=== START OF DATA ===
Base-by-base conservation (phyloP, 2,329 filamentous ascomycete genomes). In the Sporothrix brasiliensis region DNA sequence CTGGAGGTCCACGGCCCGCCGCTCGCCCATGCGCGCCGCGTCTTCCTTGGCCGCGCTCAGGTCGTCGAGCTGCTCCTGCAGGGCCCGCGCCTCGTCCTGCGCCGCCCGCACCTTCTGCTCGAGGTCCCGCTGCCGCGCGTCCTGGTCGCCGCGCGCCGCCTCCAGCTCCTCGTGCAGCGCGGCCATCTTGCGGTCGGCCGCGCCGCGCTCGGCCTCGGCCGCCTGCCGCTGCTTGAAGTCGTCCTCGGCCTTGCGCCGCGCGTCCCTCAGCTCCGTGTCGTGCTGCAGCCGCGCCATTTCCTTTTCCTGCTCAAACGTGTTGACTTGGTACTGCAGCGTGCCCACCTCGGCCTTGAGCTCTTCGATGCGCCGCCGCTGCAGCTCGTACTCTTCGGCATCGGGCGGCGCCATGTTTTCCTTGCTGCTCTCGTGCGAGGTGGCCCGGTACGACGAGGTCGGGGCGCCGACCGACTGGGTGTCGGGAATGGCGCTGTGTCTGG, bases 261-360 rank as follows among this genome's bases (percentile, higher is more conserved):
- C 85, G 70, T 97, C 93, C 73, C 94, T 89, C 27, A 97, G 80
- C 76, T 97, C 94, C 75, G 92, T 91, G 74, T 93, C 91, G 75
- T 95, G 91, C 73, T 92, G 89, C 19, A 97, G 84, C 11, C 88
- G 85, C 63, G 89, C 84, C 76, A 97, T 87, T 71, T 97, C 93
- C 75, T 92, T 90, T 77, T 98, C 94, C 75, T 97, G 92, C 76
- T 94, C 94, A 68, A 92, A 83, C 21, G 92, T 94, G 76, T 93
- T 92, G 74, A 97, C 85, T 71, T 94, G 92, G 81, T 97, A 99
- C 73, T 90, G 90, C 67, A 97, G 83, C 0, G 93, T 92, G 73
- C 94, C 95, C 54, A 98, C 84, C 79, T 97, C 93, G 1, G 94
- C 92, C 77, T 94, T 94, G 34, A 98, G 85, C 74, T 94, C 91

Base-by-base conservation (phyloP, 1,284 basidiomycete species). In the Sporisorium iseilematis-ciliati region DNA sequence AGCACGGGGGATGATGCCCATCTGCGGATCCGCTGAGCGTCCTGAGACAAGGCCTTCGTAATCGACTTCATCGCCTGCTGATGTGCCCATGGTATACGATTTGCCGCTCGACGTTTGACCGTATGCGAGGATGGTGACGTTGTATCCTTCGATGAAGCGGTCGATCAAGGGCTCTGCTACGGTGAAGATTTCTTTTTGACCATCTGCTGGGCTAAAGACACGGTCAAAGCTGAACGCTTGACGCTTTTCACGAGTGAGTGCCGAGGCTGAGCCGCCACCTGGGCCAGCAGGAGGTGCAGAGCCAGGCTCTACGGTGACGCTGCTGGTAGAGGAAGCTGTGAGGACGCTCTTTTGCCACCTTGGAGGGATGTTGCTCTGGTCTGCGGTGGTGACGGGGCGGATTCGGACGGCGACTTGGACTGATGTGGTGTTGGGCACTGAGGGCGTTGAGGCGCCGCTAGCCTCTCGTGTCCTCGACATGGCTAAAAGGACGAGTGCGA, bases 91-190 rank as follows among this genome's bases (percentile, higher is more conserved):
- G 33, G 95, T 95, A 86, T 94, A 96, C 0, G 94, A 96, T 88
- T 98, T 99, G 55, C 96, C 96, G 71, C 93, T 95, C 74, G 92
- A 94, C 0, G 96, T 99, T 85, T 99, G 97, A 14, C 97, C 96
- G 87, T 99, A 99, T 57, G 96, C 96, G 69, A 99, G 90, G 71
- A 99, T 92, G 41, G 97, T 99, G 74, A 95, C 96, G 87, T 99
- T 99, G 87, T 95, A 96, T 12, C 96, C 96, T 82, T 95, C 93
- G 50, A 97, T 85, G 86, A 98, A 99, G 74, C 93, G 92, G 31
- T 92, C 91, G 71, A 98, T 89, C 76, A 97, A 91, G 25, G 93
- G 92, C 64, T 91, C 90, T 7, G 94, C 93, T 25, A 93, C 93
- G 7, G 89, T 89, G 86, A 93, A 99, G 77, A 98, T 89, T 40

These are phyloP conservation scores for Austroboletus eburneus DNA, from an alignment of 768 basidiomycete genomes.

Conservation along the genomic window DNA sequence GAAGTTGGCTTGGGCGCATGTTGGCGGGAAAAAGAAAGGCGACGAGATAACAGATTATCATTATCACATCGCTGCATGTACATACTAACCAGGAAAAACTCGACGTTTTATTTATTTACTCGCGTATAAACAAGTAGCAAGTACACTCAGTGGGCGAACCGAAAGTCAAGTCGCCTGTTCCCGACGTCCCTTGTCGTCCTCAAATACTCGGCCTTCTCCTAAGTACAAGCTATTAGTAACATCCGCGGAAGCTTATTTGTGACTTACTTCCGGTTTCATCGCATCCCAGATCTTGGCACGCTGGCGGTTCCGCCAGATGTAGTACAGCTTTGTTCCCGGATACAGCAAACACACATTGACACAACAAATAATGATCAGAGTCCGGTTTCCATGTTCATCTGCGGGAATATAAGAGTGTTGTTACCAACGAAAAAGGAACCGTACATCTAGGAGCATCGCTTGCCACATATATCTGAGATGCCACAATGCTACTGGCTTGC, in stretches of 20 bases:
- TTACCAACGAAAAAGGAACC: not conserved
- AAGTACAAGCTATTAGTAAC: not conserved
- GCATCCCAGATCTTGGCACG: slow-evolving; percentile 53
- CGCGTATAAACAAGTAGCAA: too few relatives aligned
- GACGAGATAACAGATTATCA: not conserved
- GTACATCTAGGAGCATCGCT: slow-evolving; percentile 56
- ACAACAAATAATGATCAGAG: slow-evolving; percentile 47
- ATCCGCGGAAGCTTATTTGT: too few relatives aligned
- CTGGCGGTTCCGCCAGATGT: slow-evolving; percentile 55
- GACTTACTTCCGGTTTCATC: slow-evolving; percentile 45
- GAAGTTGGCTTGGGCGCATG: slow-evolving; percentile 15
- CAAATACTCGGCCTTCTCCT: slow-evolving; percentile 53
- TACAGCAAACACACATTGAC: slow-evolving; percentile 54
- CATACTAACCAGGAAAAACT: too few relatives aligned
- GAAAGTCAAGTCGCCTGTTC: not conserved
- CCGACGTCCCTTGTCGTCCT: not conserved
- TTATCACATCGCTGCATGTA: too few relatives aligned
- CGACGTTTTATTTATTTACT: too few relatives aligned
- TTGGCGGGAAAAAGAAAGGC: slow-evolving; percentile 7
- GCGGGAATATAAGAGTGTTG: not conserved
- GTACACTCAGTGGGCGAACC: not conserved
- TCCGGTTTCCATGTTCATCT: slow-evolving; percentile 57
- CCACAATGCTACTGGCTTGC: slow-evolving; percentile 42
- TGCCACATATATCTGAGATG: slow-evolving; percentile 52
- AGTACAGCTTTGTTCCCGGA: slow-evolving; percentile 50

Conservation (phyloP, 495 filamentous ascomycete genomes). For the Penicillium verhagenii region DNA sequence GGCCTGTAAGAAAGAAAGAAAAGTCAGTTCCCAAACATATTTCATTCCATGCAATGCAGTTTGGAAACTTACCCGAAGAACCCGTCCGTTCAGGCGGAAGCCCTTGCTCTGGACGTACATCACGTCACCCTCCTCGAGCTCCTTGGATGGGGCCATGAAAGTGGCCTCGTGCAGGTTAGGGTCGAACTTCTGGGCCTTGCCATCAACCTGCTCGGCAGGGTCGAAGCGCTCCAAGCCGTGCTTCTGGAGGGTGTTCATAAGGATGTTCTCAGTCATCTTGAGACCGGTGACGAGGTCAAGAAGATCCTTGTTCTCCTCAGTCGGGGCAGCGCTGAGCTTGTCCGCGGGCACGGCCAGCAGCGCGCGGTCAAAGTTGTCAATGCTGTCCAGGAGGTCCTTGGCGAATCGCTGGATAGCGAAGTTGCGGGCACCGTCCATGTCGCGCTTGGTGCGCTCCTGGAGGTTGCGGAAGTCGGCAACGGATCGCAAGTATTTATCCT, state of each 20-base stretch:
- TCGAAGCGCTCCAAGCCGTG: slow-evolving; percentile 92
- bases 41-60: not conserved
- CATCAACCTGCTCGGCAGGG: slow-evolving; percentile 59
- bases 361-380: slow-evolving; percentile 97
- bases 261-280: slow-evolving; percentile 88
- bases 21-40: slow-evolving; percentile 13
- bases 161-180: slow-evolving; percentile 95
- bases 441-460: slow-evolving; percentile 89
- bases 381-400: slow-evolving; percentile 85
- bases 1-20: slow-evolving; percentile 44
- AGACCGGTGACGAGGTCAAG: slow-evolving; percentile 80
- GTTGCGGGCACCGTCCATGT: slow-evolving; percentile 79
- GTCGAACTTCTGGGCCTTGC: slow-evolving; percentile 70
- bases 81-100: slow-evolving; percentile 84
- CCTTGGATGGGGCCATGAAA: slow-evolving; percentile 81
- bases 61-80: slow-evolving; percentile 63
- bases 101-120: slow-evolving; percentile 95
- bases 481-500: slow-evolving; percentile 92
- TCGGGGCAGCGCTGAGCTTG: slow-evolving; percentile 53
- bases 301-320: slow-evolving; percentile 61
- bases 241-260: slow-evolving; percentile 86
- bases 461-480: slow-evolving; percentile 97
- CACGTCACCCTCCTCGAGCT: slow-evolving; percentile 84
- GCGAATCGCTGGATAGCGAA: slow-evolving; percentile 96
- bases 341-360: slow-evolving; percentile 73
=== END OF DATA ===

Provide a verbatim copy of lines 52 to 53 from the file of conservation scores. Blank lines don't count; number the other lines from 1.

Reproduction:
- bases 41-60: not conserved
- CATCAACCTGCTCGGCAGGG: slow-evolving; percentile 59